Understand Your Commercial Property Insurance to Avoid Surprises

Damage to commercial properties can be financially devastating to business owners. High-priced buildings often require expensive repairs. In addition, building damage can cripple property values. Owners typically address these risks by buying property insurance.

However, insurance buyers may not have a good understanding of their plan and what it actually covers. This often results in unwanted surprises when a disaster occurs.

Take earthquake insurance for example. If an earthquake destroys a $500,000 building and the owners have an insurance policy with a 15% deductible, the owner will need to pay the first $75,000 in repairs. However, if the earthquake damage falls below $75,000 (15% of the building’s value), owners may be surprised when they have to cover the entire amount.

In addition, insurance agencies and owners may estimate the costs of repairs differently. After performing their own calculations, an insurance provider may expect to pay $150,000 to repair damages. However, the true costs to the owner may be closer to $200,000. The owner, therefore, may have to take on a surprise expense.

Having spent several decades in commercial real estate, I’ve heard numerous horror stories about insurance-related surprises. The worst time to learn about your insurance is when disaster strikes. Taking the time to understand your property’s insurance plan can prevent problems before they occur.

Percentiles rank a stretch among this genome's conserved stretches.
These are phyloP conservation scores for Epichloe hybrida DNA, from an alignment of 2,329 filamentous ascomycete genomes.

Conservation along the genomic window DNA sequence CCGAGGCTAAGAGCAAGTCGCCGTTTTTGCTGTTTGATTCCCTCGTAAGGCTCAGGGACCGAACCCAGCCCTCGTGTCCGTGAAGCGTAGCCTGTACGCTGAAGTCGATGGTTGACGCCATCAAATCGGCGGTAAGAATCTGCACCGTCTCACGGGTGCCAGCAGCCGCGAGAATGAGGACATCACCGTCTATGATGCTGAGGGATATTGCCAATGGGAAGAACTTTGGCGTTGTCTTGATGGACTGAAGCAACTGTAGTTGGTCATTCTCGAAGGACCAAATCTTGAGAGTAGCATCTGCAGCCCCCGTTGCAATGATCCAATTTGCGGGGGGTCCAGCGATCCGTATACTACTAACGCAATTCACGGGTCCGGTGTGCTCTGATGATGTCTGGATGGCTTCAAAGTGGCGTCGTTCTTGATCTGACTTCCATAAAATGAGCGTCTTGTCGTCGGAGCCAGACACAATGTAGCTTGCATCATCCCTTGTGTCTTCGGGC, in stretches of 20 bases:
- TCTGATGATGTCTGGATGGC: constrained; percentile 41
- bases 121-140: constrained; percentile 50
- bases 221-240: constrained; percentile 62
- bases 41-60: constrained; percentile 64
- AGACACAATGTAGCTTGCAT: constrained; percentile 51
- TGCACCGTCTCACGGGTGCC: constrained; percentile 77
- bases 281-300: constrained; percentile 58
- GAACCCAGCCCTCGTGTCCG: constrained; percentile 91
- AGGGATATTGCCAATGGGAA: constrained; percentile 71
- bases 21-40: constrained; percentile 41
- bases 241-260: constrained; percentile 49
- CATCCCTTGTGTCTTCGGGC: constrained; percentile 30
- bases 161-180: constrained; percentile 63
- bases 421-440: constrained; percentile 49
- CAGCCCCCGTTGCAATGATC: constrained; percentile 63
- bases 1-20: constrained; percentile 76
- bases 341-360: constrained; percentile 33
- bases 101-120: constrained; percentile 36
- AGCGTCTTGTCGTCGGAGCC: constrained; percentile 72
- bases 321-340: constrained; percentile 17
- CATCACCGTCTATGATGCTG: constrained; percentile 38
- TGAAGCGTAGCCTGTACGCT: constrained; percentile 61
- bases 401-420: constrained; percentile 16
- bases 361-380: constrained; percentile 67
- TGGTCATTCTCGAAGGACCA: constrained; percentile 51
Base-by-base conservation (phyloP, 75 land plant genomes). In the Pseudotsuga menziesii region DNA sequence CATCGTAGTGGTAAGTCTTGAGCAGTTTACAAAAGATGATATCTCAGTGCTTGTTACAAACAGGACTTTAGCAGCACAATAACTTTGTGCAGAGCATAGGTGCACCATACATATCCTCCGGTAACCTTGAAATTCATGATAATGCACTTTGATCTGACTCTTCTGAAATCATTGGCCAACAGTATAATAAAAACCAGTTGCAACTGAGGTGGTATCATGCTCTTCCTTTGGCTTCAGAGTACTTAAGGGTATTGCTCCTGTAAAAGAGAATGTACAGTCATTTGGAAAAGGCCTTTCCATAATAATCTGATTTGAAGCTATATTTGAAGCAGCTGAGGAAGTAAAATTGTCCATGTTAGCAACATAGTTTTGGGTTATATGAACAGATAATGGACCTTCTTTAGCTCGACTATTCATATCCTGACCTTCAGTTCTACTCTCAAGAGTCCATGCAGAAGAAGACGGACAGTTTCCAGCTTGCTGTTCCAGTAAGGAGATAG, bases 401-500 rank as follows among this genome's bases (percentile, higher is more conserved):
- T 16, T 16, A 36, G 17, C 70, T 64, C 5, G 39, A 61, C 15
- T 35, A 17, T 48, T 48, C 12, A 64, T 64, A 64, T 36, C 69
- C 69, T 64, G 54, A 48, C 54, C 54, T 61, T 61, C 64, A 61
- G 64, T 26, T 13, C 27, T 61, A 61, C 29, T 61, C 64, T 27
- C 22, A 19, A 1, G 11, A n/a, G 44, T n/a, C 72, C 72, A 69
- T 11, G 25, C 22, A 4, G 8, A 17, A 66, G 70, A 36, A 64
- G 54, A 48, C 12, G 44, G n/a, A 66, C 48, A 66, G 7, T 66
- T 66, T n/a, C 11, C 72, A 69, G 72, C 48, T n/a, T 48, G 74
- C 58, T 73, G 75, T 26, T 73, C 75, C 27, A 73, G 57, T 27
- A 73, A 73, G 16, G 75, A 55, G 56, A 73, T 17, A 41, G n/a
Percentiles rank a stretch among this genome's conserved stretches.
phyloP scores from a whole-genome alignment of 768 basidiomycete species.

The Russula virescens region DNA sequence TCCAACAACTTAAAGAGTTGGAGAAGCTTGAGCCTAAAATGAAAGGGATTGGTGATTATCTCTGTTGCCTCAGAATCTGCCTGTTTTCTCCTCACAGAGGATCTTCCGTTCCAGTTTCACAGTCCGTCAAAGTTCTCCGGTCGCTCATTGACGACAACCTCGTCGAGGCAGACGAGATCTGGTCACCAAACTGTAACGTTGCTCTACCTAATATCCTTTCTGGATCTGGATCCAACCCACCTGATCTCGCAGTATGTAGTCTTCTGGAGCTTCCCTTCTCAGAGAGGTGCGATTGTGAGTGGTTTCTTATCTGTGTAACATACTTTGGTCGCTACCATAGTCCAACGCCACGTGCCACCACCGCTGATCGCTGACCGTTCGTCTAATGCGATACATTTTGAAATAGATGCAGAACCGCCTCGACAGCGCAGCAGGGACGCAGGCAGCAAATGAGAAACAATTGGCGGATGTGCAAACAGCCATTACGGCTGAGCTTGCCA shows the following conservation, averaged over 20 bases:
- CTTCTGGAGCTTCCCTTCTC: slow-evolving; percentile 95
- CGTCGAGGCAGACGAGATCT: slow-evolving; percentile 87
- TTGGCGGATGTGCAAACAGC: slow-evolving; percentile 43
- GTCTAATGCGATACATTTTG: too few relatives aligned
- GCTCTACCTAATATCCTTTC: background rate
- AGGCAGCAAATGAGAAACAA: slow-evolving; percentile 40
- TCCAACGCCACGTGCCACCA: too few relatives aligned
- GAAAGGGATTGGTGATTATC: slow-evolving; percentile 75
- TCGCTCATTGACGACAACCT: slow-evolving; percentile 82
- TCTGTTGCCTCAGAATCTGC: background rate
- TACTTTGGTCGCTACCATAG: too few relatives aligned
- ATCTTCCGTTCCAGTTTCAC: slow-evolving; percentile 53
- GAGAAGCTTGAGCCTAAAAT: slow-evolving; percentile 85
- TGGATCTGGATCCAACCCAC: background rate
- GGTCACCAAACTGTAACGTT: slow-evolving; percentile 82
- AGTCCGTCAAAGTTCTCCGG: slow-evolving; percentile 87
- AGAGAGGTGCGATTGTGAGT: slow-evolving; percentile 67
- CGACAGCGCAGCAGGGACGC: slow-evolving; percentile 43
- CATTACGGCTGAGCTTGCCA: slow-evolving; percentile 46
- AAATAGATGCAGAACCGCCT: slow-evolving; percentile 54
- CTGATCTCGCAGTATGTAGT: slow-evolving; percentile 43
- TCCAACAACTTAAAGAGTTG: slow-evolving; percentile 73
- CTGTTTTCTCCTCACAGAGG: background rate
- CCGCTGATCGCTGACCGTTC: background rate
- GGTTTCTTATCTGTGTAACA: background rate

To gain a better understanding of their plan, owners need to first identify their building’s greatest risks (fires, floods, earthquakes, etc.). They should then meet with the insurance company’s claims department and discuss potential scenarios. Owners should ask questions like, “How much would I be required to pay out of pocket in this situation?” and “Are there any situations where I’d be required to pay more than my deductible to complete the total cost of the repairs?”

Meeting with a claims department may reveal critical information about the quality of one’s insurance. For example, owners may learn that their coverage is insufficient or does not reflect the risks facing their building. They may also discover that their provider has incorrect information about their building’s value or risks. Knowing this information beforehand can prevent a number of potential conflicts and reduce financial losses.

The Mid-Valley has many qualified insurance professionals. Be sure to choose someone with a good reputation who is active in the community and in their industry association.